3. Other magazines“I’m a magazine junkie, and always have been. So I read a lot of magazines. Recently, because I’m trying to downsize before retiring next year, I’ve been transitioning to Kindle subscriptions for most of them. (Pauses for a moment of silence and shame at abandoning print.) Garden & Gun is the only magazine I still get in print. I miss the tactile feel of the paper but not the stacks of magazine back issues I will ‘get to one day.’ They’re always on my reader, just waiting for me.”
  4. Late-night fiction writing“I do all of my fiction writing in the evenings so I rarely get to bed before midnight or 1 a.m., and our workday at Auburn starts at the ungodly hour of 7:30 a.m. So my morning routine consists of knocking the alarm clock onto the floor, throwing on clothes, and rushing out the door. On a good morning, I might remember to brush my hair, but that’s no guarantee. But writing fiction keeps my writing chops fresh.”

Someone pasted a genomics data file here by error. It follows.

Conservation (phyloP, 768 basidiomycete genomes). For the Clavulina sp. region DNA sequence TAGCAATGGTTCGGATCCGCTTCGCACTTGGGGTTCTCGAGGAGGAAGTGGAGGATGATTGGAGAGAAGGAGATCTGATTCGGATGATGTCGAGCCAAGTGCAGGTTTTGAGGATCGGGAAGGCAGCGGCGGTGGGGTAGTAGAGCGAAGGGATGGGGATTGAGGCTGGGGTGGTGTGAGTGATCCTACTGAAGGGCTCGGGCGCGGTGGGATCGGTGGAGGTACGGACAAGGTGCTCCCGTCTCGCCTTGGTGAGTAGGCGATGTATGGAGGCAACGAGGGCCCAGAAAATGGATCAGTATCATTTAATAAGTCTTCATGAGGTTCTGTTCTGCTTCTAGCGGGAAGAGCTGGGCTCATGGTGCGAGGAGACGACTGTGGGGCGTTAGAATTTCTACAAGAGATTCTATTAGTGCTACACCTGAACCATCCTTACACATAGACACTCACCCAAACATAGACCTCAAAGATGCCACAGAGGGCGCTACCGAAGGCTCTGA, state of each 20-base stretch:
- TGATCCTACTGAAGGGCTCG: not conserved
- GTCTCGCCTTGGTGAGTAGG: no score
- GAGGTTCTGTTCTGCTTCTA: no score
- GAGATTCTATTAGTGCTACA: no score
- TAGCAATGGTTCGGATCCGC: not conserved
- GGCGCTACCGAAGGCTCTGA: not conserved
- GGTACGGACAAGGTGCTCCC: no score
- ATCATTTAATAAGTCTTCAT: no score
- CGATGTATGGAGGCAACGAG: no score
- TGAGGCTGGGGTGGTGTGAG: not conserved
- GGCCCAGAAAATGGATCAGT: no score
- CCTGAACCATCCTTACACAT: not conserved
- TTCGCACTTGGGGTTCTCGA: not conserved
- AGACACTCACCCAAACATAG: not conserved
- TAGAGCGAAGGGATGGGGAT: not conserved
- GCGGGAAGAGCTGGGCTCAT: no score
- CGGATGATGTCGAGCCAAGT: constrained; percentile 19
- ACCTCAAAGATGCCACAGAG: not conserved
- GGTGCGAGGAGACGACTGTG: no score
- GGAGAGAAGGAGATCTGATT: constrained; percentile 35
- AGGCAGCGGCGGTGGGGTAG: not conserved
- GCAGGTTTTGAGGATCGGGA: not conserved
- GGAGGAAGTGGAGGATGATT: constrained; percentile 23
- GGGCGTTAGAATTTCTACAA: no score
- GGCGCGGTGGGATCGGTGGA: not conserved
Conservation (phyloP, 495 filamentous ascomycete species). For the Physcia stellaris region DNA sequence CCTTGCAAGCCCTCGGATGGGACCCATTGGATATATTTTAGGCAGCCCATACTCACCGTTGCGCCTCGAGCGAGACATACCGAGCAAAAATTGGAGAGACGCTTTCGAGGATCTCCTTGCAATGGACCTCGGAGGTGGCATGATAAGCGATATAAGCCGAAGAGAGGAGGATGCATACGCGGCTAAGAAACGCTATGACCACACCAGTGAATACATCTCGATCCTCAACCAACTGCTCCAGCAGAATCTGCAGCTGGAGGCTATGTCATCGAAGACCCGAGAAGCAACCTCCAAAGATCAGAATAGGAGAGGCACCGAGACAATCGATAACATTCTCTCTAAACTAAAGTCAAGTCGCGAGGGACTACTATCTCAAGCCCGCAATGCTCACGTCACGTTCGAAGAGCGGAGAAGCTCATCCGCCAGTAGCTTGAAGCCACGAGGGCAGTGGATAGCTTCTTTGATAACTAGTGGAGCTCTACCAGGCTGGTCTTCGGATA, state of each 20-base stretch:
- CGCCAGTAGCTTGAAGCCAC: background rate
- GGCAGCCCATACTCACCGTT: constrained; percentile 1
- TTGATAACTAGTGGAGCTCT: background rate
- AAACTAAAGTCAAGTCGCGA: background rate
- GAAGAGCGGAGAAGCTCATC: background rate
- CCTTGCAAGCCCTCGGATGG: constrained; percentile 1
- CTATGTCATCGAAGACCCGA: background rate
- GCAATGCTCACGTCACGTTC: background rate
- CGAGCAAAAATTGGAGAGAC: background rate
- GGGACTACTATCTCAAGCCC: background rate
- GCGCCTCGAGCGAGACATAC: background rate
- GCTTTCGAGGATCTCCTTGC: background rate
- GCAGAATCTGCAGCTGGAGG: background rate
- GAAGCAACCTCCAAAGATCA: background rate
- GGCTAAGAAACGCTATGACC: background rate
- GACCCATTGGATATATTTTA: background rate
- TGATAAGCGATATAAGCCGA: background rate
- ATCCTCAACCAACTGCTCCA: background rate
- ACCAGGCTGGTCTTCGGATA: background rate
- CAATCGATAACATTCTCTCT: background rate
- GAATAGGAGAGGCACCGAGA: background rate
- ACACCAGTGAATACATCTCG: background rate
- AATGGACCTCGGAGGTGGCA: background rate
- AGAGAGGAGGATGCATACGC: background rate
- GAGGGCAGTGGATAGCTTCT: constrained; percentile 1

5. Huffington Post“In any big news story, I check to see if there’s someone at the university or an alum who’s involved in any significant way or who can speak to it with some authority. For example, Apple and the National Security Agency were at loggerheads after the San Bernardino terrorist attack, and the CEO of Apple and the head of the NSA are both Auburn grads, so that became a jumping-off point for a feature on our NSA director and the challenges that agency is facing in balancing cyber intelligence and citizen privacy. ‘HuffPo’ offers a well-written overview of headlines and quirky stories.”